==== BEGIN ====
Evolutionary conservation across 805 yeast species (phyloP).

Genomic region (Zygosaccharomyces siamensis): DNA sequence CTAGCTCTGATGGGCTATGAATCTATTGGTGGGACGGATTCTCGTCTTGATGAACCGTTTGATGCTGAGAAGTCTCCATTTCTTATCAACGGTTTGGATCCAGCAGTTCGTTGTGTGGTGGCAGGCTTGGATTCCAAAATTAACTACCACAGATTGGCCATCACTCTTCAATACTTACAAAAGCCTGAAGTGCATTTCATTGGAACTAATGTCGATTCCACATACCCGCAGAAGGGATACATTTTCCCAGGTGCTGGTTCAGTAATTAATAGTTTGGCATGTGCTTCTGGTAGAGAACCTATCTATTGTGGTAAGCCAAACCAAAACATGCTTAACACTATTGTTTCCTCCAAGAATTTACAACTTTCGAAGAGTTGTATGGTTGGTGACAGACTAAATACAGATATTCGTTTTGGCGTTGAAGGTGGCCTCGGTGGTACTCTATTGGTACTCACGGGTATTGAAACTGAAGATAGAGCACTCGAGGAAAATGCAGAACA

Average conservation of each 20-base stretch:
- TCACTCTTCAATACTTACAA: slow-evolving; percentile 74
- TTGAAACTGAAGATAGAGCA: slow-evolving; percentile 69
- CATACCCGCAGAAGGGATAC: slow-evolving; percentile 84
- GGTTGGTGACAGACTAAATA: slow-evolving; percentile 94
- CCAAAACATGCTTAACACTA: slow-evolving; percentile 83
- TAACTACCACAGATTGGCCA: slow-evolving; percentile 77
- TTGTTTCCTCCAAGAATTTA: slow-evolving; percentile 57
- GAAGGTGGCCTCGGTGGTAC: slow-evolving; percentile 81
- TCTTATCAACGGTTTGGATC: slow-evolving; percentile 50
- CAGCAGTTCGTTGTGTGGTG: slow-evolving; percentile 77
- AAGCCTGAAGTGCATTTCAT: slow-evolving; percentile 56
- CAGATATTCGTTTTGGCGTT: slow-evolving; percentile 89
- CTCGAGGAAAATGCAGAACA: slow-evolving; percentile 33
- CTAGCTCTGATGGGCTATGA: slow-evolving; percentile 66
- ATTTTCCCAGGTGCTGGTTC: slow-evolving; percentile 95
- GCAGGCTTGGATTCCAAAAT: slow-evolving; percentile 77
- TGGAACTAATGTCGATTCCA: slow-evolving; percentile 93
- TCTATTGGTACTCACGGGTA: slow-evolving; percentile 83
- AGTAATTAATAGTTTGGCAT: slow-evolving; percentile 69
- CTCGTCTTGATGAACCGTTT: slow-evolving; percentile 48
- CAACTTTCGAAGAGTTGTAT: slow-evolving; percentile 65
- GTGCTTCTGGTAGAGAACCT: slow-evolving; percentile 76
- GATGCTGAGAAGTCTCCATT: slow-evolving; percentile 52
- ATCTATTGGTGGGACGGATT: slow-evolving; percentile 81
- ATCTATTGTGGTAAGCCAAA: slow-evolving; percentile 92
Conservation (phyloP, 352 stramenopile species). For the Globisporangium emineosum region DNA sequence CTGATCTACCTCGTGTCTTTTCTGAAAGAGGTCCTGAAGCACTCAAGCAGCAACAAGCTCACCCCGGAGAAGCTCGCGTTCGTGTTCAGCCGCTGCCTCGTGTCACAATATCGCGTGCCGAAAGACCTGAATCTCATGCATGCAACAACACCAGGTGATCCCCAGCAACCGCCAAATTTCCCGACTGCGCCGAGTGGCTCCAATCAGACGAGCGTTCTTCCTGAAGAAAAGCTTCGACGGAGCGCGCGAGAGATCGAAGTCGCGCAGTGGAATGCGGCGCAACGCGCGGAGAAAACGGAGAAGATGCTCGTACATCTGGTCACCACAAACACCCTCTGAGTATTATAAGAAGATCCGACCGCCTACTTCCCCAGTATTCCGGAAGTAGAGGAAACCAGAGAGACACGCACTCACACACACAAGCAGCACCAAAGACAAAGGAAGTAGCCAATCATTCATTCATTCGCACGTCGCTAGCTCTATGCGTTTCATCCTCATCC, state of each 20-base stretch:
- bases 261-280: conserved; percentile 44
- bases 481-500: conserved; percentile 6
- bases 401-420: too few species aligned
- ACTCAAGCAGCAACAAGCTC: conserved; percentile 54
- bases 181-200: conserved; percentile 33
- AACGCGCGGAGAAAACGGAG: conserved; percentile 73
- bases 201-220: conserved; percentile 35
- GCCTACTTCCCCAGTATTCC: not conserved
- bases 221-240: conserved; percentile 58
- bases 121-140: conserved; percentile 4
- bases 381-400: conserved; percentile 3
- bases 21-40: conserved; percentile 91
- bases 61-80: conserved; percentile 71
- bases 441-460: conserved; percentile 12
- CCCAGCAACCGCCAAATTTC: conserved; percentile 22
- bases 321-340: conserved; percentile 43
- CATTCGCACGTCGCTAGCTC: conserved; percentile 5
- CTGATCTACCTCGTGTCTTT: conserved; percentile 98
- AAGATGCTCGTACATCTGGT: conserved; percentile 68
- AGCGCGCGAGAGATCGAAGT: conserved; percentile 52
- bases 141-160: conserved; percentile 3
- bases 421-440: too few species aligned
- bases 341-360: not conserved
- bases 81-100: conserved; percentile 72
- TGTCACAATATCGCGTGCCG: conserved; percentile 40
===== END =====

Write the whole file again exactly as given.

Evolutionary conservation across 805 yeast species (phyloP).

Genomic region (Zygosaccharomyces siamensis): DNA sequence CTAGCTCTGATGGGCTATGAATCTATTGGTGGGACGGATTCTCGTCTTGATGAACCGTTTGATGCTGAGAAGTCTCCATTTCTTATCAACGGTTTGGATCCAGCAGTTCGTTGTGTGGTGGCAGGCTTGGATTCCAAAATTAACTACCACAGATTGGCCATCACTCTTCAATACTTACAAAAGCCTGAAGTGCATTTCATTGGAACTAATGTCGATTCCACATACCCGCAGAAGGGATACATTTTCCCAGGTGCTGGTTCAGTAATTAATAGTTTGGCATGTGCTTCTGGTAGAGAACCTATCTATTGTGGTAAGCCAAACCAAAACATGCTTAACACTATTGTTTCCTCCAAGAATTTACAACTTTCGAAGAGTTGTATGGTTGGTGACAGACTAAATACAGATATTCGTTTTGGCGTTGAAGGTGGCCTCGGTGGTACTCTATTGGTACTCACGGGTATTGAAACTGAAGATAGAGCACTCGAGGAAAATGCAGAACA

Average conservation of each 20-base stretch:
- TCACTCTTCAATACTTACAA: slow-evolving; percentile 74
- TTGAAACTGAAGATAGAGCA: slow-evolving; percentile 69
- CATACCCGCAGAAGGGATAC: slow-evolving; percentile 84
- GGTTGGTGACAGACTAAATA: slow-evolving; percentile 94
- CCAAAACATGCTTAACACTA: slow-evolving; percentile 83
- TAACTACCACAGATTGGCCA: slow-evolving; percentile 77
- TTGTTTCCTCCAAGAATTTA: slow-evolving; percentile 57
- GAAGGTGGCCTCGGTGGTAC: slow-evolving; percentile 81
- TCTTATCAACGGTTTGGATC: slow-evolving; percentile 50
- CAGCAGTTCGTTGTGTGGTG: slow-evolving; percentile 77
- AAGCCTGAAGTGCATTTCAT: slow-evolving; percentile 56
- CAGATATTCGTTTTGGCGTT: slow-evolving; percentile 89
- CTCGAGGAAAATGCAGAACA: slow-evolving; percentile 33
- CTAGCTCTGATGGGCTATGA: slow-evolving; percentile 66
- ATTTTCCCAGGTGCTGGTTC: slow-evolving; percentile 95
- GCAGGCTTGGATTCCAAAAT: slow-evolving; percentile 77
- TGGAACTAATGTCGATTCCA: slow-evolving; percentile 93
- TCTATTGGTACTCACGGGTA: slow-evolving; percentile 83
- AGTAATTAATAGTTTGGCAT: slow-evolving; percentile 69
- CTCGTCTTGATGAACCGTTT: slow-evolving; percentile 48
- CAACTTTCGAAGAGTTGTAT: slow-evolving; percentile 65
- GTGCTTCTGGTAGAGAACCT: slow-evolving; percentile 76
- GATGCTGAGAAGTCTCCATT: slow-evolving; percentile 52
- ATCTATTGGTGGGACGGATT: slow-evolving; percentile 81
- ATCTATTGTGGTAAGCCAAA: slow-evolving; percentile 92
Conservation (phyloP, 352 stramenopile species). For the Globisporangium emineosum region DNA sequence CTGATCTACCTCGTGTCTTTTCTGAAAGAGGTCCTGAAGCACTCAAGCAGCAACAAGCTCACCCCGGAGAAGCTCGCGTTCGTGTTCAGCCGCTGCCTCGTGTCACAATATCGCGTGCCGAAAGACCTGAATCTCATGCATGCAACAACACCAGGTGATCCCCAGCAACCGCCAAATTTCCCGACTGCGCCGAGTGGCTCCAATCAGACGAGCGTTCTTCCTGAAGAAAAGCTTCGACGGAGCGCGCGAGAGATCGAAGTCGCGCAGTGGAATGCGGCGCAACGCGCGGAGAAAACGGAGAAGATGCTCGTACATCTGGTCACCACAAACACCCTCTGAGTATTATAAGAAGATCCGACCGCCTACTTCCCCAGTATTCCGGAAGTAGAGGAAACCAGAGAGACACGCACTCACACACACAAGCAGCACCAAAGACAAAGGAAGTAGCCAATCATTCATTCATTCGCACGTCGCTAGCTCTATGCGTTTCATCCTCATCC, state of each 20-base stretch:
- bases 261-280: conserved; percentile 44
- bases 481-500: conserved; percentile 6
- bases 401-420: too few species aligned
- ACTCAAGCAGCAACAAGCTC: conserved; percentile 54
- bases 181-200: conserved; percentile 33
- AACGCGCGGAGAAAACGGAG: conserved; percentile 73
- bases 201-220: conserved; percentile 35
- GCCTACTTCCCCAGTATTCC: not conserved
- bases 221-240: conserved; percentile 58
- bases 121-140: conserved; percentile 4
- bases 381-400: conserved; percentile 3
- bases 21-40: conserved; percentile 91
- bases 61-80: conserved; percentile 71
- bases 441-460: conserved; percentile 12
- CCCAGCAACCGCCAAATTTC: conserved; percentile 22
- bases 321-340: conserved; percentile 43
- CATTCGCACGTCGCTAGCTC: conserved; percentile 5
- CTGATCTACCTCGTGTCTTT: conserved; percentile 98
- AAGATGCTCGTACATCTGGT: conserved; percentile 68
- AGCGCGCGAGAGATCGAAGT: conserved; percentile 52
- bases 141-160: conserved; percentile 3
- bases 421-440: too few species aligned
- bases 341-360: not conserved
- bases 81-100: conserved; percentile 72
- TGTCACAATATCGCGTGCCG: conserved; percentile 40